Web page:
### Study population

The Life Span Study cohort, defined on the basis of the Japanese national census in 1950 and special surveys between 1950 and 1953, consists of 86 611 atomic bomb survivors with estimated radiation doses. It includes a large proportion of the survivors who were within 2.5 km of the hypocentres at the time of the bombings and still resided in Hiroshima or Nagasaki in 1950, plus a random age and sex matched sample of people 2.5 to 10 km from the hypocentre who sustained small to negligible radiation doses.20 This study population was of all ages and both sexes at the time of the bombings.

Individual doses have been carefully estimated using the recent improved DS02 dosimetry system, primarily on the basis of people’s location and shielding at the time of the atomic bomb.21 22 We estimated risks by using weighted colon doses in gray (Gy) for all analyses. We used weighted doses, the sum of the γ dose plus 10 times the smaller neutron dose, to allow for the greater biological effectiveness of neutrons.

The follow-up of vital status took place from 1 October 1950 to the end of 2003 and was based on the nationwide obligatory family registration system (koseki) that documents mortality and is virtually 100% complete. Causes of death came from the official vital statistics death schedules based on the death certificates. Underlying and contributing causes of death were classified according to the ICD-7 (international classification of diseases, 7th revision) (for deaths in 1950-68), ICD-8 (in 1969-78), ICD-9 (in 1979-97), and ICD-10 (in 1998-2003). However, for the purposes of these analyses we converted them to ICD-9 codes 390-459 for all circulatory disease, 430-438 for stroke, and 393-429 (excluding 401, 403, and 405) for heart disease. We used only underlying causes of death in the primary analyses but examined underlying plus contributing causes in a subsidiary analysis.

### Statistical analysis

We based the analyses on a detailed summary table of the number of deaths and person years stratified by dose, city, sex, and five year intervals of age at exposure, attained age, and follow-up period. We divided participants into categories according to the weighted colon dose (in Gy=γ dose plus 10 times neutron dose): 0-, 0.005-, 0.02-, 0.04-, 0.06-, 0.08-, 0.1-, 0.125-, 0.15-, 0.175-, 0.2-, 0.25-, 0.3-, 0.5-, 0.75-, 1-, 1.25-, 1.5-, 1.75-, 2-, 2.5-, and ≥3. As described elsewhere, we truncated the colon doses to correspond to the 4 Gy shielded kerma level,20 but this affected only 317 participants.

We used Poisson regression methods for grouped survival data to describe the dependence of risk on radiation dose and to evaluate the variation of the dose-response effects with respect to city, sex, age at exposure, time since exposure, and attained age,23 essentially identical to the methods used previously to examine mortality from cancer in this cohort.20 We used Epicure software for parameter estimation and tests,24 and we based significance tests and 95% confidence intervals on likelihood profiles.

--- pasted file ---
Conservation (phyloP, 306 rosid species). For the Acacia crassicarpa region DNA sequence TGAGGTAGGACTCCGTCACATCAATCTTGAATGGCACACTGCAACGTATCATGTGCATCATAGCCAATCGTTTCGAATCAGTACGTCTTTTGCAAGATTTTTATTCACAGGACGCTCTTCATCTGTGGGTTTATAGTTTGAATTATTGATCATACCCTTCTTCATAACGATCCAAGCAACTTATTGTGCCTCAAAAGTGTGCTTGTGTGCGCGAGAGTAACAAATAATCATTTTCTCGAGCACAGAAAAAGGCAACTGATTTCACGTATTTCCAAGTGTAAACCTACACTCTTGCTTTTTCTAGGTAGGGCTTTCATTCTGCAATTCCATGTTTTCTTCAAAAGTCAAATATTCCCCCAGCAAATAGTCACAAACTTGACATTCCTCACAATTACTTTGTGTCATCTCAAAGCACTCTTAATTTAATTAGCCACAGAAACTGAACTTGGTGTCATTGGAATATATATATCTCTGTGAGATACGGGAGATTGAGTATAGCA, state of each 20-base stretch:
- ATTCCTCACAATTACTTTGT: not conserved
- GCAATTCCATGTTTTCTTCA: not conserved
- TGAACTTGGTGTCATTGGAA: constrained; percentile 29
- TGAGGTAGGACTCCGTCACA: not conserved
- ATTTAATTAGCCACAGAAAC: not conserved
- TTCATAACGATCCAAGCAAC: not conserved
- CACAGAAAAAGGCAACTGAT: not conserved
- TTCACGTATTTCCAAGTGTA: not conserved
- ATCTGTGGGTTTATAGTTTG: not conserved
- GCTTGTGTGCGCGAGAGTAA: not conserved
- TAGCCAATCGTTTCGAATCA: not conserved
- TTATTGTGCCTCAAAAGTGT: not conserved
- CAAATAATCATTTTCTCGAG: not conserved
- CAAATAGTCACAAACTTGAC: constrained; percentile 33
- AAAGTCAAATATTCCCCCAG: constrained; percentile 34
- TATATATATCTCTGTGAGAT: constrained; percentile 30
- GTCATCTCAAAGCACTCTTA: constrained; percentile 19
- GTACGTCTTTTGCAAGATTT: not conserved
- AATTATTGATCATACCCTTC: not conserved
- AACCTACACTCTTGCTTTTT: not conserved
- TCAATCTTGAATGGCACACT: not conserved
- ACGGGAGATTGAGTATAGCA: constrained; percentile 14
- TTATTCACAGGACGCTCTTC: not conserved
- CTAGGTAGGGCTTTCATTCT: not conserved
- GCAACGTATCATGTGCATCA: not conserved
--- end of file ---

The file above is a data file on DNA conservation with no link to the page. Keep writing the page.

The primary models used here are excess relative risk (ERR) models of the form λ_{0} (c,s,a,b) [1+ERR (d,e,s,a)], where λ_{0} (⋅) is the baseline, or background death rate (that is, the rate for people with zero dose), which depended on city (c), sex (s), attained age (a), and birth year (b). The function ERR (d,e,s,a) describes the relative change in rates associated with dose (d), allowing for the effects of sex, age at exposure (e), and attained age. We examined effect modifiers by using models corresponding to those in Preston et al.20 25 We examined both dose and dose squared terms to evaluate the degree of linearity or curvature in the dose-response forms. We also tested a linear threshold model. We used differences in maximum likelihood to compare nested models or the Akaike information criterion for non-nested models.26 We evaluated a linear threshold model repeatedly for a wide range of possible values of a threshold dose (d_{0}), modelling the risk function ERR on doses d as β(d−d_{0}) for d>d_{0} or d=0 for d≤d_{0}. We empirically determined the values yielding the maximum likelihood and 95% confidence bounds.

We examined the impact of the possible confounding factors of smoking (never, past, present <20/day, present ≥20/day), alcohol intake (regular, seldom/never), education (primary or less, secondary, college/university), occupation for household (professional/technical, clerical/sales, farmer/craftsman, transportation/service), obesity (body mass index <20, 20-24, ≥25), and diabetes (yes, no) on the estimates of radiation risk, including codes for missing information, for the Life Span Study participants included in the 1978 mail survey. We included Cox-type regression models fitted to the individual data, where radiation dose was modelled as a linear excess relative risk, and indicator variables for the potential confounders jointly in the models as conventional exponential relative risk terms by using the Peanuts program in Epicure.24

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